Now that you have perfectly cast your actor – build a narrative around your hero that suits their character. If your doesn’t jump off the page and make you want to see the finished video, keep writing.

In this video. The title of the promo is ‘A gentleman’s wager’- which nicely summarizes the basic storyline.  The ‘bet’ is the set-up and the terms of the bet (a dance number) definitely piques your interest. How on earth is this going to play out?

It’s a very engaging video – a slow build that keeps things moving. You’re always left wanting to see what comes next. You can’t say that about most promotional videos.

The story also suits the positioning of the product. A couple of bored rich guys sipping scotch on a yacht in the Mediterranean – that’s certainly how I picture myself when I sip on my Johnnie Walker (Red). I’d give the story a 9/10 (The dance sequence was great, but I would have preferred a ‘con’ or even a car chase…) { Update: see Post Script at bottom.)

 

3. Execute really, really well.  Ya, I know… this goes without saying right? There are two ways to do this. The first is hoping that a divine combination of luck and talent coalesce in the equivalent of a ‘hit’ video (like the Will-it-Blend series or Dollar Shave Club) and the second is to hire the best talent money can buy.

Execution is never easy. You need to hire the best talent you can afford – director, actors, crew… etc. and hope that everyone involved in your video production is motivated. Given that acquiring the right talent and developing a great story are also very difficult, it’s easy to see why most branded entertainment and celebrity endorsement videos are just not that good.

In this video. Johnnie Walker hired top tier talent to execute this video. The video was directed by Jake Scott (Ridley Scott’s son) and was shot by John Mathieson who has worked as D.O.P. on movies such as Gladiator, August Rush and Robin Hood.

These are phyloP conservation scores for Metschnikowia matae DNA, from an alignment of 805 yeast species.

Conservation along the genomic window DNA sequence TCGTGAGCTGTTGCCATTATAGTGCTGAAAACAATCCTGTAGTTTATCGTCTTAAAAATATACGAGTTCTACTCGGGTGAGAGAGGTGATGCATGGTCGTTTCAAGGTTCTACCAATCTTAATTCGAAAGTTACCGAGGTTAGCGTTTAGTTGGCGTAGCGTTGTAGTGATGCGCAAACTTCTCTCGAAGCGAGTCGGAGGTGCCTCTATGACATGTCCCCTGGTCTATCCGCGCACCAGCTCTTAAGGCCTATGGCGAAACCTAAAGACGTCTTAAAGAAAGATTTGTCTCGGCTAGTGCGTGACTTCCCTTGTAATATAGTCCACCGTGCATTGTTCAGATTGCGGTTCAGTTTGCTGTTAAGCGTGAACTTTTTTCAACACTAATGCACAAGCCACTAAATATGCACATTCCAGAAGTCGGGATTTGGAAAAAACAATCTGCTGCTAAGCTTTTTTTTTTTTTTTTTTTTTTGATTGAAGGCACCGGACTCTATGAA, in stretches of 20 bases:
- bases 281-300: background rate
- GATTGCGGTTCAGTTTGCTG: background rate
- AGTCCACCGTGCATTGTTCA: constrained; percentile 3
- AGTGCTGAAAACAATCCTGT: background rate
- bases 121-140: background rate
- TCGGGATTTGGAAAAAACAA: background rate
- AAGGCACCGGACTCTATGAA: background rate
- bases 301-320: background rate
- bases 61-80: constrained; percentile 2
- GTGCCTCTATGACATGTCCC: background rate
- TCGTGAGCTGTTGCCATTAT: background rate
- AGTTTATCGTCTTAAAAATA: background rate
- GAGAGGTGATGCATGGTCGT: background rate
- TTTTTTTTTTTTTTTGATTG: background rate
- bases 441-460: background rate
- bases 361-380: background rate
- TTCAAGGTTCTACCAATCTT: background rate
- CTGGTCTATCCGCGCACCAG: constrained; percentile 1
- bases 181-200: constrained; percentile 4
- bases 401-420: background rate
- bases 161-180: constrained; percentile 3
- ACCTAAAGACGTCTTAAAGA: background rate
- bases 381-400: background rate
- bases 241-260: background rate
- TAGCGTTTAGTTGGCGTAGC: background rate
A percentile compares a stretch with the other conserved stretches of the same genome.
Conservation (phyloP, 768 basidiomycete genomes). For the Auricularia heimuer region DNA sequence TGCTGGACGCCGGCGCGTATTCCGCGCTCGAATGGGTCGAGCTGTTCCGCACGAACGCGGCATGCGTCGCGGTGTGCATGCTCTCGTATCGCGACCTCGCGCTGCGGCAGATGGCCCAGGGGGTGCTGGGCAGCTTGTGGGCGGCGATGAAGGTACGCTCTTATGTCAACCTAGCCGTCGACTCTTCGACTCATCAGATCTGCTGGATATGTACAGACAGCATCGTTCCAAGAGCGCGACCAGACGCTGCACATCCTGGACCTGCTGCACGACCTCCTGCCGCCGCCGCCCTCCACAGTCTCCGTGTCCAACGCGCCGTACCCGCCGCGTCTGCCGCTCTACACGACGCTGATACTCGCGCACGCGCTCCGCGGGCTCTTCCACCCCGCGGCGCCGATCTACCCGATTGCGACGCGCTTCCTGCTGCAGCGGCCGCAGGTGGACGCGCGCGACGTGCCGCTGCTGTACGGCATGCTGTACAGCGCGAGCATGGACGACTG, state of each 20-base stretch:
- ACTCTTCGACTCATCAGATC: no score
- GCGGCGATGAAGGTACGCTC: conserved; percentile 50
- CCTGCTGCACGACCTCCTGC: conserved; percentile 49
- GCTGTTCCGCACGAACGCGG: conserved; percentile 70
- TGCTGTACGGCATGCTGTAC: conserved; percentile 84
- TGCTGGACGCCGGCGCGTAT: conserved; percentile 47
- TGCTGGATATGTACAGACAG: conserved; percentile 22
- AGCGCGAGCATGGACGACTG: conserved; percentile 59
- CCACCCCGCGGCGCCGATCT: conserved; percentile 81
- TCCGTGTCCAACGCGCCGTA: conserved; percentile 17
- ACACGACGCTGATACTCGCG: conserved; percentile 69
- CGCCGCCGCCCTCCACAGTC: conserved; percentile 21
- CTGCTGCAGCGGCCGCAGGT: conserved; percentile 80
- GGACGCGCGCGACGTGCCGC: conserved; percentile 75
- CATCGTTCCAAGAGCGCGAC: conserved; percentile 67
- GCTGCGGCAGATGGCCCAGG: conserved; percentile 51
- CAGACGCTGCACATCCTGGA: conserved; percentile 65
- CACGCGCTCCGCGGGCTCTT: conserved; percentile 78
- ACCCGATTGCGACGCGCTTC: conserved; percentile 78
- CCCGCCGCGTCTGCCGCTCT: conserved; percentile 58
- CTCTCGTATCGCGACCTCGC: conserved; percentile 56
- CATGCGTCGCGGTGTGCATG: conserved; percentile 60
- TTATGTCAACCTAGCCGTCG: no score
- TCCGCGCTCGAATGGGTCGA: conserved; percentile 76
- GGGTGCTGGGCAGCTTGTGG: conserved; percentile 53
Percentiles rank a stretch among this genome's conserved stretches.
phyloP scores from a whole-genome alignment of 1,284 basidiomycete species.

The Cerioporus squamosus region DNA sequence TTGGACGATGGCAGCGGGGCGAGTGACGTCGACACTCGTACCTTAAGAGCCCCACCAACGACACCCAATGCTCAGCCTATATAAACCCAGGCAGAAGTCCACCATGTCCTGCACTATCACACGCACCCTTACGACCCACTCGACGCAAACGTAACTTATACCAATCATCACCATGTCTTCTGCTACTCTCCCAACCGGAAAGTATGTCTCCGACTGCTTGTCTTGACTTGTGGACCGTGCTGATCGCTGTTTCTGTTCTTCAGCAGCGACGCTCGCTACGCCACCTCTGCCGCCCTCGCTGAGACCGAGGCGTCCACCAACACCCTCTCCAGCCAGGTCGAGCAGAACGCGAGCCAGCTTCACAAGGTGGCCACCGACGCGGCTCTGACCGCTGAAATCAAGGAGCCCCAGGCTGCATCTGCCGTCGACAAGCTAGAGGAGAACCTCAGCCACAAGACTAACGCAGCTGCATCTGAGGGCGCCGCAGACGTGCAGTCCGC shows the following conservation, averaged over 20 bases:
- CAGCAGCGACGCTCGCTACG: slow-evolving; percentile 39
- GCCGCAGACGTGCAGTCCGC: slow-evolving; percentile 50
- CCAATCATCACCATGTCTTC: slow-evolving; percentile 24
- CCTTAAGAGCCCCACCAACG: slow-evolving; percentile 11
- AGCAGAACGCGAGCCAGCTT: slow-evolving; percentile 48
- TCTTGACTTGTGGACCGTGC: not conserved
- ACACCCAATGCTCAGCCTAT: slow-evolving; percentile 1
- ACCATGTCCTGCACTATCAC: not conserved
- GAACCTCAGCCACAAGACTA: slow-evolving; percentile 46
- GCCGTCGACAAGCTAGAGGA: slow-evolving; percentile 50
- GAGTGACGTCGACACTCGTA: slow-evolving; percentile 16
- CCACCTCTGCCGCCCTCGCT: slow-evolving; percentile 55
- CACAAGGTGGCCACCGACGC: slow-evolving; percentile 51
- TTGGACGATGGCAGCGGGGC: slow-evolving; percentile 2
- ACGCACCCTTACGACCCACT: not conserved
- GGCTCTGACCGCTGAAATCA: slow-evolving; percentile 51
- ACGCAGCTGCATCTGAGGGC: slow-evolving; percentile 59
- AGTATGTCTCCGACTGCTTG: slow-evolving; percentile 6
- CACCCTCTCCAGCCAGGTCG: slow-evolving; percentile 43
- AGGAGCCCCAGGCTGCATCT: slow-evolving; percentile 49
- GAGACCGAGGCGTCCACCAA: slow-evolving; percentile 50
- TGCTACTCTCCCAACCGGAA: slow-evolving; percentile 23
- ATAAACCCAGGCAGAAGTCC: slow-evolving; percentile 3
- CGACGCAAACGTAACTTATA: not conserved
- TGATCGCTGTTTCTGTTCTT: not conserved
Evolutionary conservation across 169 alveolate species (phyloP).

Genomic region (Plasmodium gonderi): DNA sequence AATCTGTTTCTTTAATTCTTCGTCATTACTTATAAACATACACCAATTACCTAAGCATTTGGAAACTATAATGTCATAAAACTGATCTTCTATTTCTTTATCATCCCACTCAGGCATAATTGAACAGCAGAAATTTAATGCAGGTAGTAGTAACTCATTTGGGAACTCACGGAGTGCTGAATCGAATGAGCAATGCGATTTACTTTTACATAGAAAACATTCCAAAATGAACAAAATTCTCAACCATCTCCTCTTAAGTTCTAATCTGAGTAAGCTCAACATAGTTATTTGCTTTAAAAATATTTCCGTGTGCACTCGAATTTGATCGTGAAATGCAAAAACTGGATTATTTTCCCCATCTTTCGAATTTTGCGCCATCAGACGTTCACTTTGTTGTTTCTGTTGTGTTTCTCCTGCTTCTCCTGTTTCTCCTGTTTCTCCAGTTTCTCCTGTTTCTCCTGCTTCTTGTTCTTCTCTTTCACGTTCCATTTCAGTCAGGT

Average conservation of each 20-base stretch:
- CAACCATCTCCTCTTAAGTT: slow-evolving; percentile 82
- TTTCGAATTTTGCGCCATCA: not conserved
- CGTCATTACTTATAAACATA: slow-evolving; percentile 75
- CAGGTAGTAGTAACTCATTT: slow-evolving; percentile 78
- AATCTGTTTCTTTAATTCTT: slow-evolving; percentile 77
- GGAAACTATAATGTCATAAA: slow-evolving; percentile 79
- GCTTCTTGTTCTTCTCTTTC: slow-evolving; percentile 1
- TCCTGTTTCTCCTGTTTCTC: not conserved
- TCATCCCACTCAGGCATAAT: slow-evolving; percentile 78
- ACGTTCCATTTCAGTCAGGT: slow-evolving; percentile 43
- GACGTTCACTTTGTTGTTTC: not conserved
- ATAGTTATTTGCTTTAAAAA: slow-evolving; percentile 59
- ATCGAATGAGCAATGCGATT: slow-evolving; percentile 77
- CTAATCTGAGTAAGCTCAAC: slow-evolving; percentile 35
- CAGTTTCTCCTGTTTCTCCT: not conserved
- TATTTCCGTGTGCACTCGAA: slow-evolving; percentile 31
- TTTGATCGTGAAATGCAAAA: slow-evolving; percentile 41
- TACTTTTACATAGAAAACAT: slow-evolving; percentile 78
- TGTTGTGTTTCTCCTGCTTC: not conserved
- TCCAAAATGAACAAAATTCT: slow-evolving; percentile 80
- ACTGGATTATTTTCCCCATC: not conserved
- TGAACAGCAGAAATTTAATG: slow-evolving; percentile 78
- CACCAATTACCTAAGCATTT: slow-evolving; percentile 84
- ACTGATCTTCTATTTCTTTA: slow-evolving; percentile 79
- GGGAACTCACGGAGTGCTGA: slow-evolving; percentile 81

Production design was done by Joseph Bennett who was responsible for the look of HBO’s “Rome.” The music is really well done… and on it goes… They brought the ‘A’ team to this gig and the production team delivered.

The video has a style and elegance that is rare in most promotional videos and Law and Giannini both deliver uber-cool performances.  I’d give the execution a 10 / 10 here as well.

So there you have it.

If you’re looking for the formula to develop the perfect celebrity endorsement video it’s all rather quite simple: Find the perfect actor that best represents your brand, build a great story around that character and hire a world-class production team to deliver your video.

Good luck with that.

 

Post Script:

The good folks at Johnnie Walker commissioned a follow up video appropriately entitled: A Gentleman’s Wager II.  Running at just over 11 minutes this new video illustrates just how difficult it is to recreate the glory of a great idea, well executed.

 

6 thoughts on “How to design the perfect celebrity endorsement video.

  1. Create the “give me more” factor is the real deal. There’s more and more celebrity endorsement video ads on internet that you have to be extremely creative (or just find out a genius idea) to stand out.

    Find a concept and build a story? Ok. But originality is the thing.